Friday, September 04, 2009

The Strength of Bamboos

We share bamboos with the pandas. We built our homes on bamboos whilst they rely their survival on bamboo shoots.

It never occurred to me that how much we used to rely on bamboos. The functions of bamboos have rapidly diminished in a lapse of twenty years in Singapore. Its only surviving function now is to serve as laundry poles to dry our clothes.

Symbol of strength and righteousness

Bamboo represents strength in Chinese culture. Its upright stems serve as a reminder and an aspiration to the attainment of righteousness. Bamboo does not break nor bend easily and that is the spirit that one should achieve—break not in adversity; bend not to monetary temptations. Therefore, bamboo is a favourite motif in Chinese literature and paintings.

Practical functions

Precisely for the fact that it does not break or bend easily, it is a very useful and trustworthy plant for the Chinese. C jokingly suggested that Chinese build their skyscrapers on the back of bamboos. One will find scaffolds constructed entirely on bamboo poles and this is how the Chinese climb their way up one level after another. The workers entrust their lives to this sturdy plant.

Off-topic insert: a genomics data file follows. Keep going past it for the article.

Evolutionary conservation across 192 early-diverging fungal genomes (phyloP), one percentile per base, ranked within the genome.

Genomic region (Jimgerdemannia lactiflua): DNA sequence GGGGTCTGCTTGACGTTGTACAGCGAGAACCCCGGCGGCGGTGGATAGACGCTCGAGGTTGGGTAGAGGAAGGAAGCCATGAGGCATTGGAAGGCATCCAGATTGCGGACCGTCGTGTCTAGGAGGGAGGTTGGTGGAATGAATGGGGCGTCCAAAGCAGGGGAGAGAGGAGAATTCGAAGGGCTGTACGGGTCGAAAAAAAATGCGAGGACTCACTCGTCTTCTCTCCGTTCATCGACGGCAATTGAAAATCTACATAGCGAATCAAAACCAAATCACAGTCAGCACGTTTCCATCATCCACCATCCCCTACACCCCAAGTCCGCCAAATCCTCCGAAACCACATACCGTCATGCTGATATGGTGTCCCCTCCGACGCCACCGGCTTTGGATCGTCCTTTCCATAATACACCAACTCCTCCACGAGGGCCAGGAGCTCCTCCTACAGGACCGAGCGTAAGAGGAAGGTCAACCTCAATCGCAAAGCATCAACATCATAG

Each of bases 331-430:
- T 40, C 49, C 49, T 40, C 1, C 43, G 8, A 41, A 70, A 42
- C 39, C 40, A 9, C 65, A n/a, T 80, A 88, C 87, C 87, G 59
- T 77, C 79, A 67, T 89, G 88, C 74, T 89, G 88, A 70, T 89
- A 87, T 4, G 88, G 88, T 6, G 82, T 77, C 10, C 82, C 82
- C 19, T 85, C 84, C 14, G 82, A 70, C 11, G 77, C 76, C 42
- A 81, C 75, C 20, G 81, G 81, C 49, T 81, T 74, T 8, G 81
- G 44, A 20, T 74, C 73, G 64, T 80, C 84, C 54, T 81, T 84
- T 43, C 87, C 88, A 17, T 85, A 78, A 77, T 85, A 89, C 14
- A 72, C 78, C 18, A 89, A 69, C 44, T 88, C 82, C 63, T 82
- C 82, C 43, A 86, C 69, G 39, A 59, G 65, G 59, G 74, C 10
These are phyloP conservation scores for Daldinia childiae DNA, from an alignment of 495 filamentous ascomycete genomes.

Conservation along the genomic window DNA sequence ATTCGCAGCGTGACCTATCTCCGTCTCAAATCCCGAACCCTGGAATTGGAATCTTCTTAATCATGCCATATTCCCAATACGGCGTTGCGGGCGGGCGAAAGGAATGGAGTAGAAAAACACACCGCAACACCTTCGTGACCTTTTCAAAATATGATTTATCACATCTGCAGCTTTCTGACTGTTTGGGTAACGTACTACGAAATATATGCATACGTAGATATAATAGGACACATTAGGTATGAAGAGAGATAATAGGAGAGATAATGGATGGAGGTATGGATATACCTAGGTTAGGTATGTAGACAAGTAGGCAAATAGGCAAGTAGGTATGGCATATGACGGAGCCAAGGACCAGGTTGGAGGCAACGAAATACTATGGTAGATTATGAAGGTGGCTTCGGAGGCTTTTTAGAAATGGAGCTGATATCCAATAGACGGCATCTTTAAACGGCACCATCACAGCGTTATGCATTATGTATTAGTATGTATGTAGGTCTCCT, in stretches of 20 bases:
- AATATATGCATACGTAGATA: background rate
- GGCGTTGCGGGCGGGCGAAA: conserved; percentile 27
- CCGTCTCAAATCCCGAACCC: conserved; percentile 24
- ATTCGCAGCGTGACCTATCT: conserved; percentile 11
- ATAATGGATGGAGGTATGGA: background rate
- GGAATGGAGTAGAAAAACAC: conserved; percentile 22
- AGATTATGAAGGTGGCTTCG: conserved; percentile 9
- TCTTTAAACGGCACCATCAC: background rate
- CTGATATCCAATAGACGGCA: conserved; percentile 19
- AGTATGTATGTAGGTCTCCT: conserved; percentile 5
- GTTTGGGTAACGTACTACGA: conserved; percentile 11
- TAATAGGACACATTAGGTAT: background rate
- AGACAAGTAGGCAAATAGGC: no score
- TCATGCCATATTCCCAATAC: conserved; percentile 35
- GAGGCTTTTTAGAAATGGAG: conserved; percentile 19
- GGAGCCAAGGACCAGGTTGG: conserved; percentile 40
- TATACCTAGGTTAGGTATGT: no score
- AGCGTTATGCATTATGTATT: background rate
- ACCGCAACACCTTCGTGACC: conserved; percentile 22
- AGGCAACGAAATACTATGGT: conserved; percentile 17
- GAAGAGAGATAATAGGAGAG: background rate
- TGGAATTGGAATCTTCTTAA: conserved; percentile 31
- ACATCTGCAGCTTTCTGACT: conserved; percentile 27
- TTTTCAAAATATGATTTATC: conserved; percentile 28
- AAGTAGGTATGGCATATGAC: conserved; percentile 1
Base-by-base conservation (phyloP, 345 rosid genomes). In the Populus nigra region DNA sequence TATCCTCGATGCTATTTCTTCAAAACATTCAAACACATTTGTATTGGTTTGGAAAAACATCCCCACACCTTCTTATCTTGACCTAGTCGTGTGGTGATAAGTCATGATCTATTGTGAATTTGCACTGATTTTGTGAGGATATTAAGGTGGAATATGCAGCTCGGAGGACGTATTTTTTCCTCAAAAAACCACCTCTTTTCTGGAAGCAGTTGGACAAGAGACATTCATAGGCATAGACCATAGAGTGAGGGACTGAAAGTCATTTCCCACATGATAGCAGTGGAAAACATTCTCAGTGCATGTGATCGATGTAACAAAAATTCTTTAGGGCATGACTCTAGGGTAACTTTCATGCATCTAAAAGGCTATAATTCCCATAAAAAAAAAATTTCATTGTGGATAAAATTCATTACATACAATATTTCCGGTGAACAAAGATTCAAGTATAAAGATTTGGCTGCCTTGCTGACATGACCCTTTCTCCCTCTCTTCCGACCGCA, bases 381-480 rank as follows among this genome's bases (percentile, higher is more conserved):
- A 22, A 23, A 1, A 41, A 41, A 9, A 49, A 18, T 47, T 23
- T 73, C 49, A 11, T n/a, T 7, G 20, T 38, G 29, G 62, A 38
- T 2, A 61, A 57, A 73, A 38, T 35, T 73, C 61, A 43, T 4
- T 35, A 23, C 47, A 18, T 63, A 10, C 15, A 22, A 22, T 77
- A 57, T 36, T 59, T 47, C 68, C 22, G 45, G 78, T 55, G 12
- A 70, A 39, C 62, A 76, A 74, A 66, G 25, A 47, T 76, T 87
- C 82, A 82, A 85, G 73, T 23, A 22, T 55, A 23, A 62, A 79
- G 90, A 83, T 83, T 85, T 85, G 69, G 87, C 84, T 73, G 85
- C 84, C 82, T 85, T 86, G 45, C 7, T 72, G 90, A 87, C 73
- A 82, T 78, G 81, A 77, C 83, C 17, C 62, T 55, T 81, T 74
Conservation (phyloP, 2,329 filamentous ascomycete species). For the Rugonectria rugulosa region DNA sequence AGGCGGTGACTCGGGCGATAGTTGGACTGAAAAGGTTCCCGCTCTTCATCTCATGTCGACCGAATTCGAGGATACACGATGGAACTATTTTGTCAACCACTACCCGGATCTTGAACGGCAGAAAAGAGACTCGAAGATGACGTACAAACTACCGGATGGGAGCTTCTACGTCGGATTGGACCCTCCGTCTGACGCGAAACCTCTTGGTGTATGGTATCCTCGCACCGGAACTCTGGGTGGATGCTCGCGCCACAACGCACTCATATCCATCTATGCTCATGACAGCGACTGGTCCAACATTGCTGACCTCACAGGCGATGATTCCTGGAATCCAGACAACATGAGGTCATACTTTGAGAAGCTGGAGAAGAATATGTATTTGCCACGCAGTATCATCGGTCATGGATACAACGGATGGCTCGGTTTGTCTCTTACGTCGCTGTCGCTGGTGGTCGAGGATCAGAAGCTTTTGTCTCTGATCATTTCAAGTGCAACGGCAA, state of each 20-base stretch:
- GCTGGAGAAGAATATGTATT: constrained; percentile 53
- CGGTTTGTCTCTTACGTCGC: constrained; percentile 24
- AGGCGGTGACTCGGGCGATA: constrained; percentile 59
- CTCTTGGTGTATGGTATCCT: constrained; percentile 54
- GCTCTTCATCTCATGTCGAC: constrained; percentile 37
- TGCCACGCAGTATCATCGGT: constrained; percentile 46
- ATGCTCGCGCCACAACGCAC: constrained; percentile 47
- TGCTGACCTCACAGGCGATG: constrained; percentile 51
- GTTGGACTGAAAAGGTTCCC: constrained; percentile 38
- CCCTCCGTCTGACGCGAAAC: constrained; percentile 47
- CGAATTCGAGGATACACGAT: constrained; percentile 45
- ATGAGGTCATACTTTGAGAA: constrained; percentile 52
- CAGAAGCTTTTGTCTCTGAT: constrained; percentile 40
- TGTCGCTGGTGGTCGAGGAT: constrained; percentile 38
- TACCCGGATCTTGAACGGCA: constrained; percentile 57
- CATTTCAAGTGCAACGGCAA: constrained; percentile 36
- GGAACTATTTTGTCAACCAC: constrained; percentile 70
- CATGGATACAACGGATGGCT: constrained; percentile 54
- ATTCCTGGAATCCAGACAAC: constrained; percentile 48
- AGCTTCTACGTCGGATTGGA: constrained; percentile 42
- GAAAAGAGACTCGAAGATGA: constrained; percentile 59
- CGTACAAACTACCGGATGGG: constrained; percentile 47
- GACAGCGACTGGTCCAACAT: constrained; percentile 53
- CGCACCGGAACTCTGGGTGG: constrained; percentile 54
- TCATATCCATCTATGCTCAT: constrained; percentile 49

Bamboo stools and chairs provide the support that the older generation needs although eco-unfriendly plastic has found its way into the lives of modern Chinese.

Disposable chopsticks definitely cannot do without bamboos. Surprisingly, chopping boards can be made of bamboo too.

Though sturdy as it is, bamboo splits can be woven into baskets, blinds, lamp shades and lattice screens. (Bamboo ladders)

Bamboo segments can be used as a mug, a pen holder, a piggy bank too.

And of course, Chinese consume bamboo shoots without much ado. They would have eaten the stems too if they could. That would probably help to resolve the food crisis issue of the world.

It is quite amazing to think that China, poor as it is/was, she has always been self-sufficient in her own ways. But capitalism has demonstrated the size of power a nation can enjoy and these days, being self-sufficient is simply not enough.

Somehow, I keep thinking that it is the advent of capitalism that brought about poverty to some countries and I wonder, how long can Bhutan stay unaffected by the temptations of capitalism?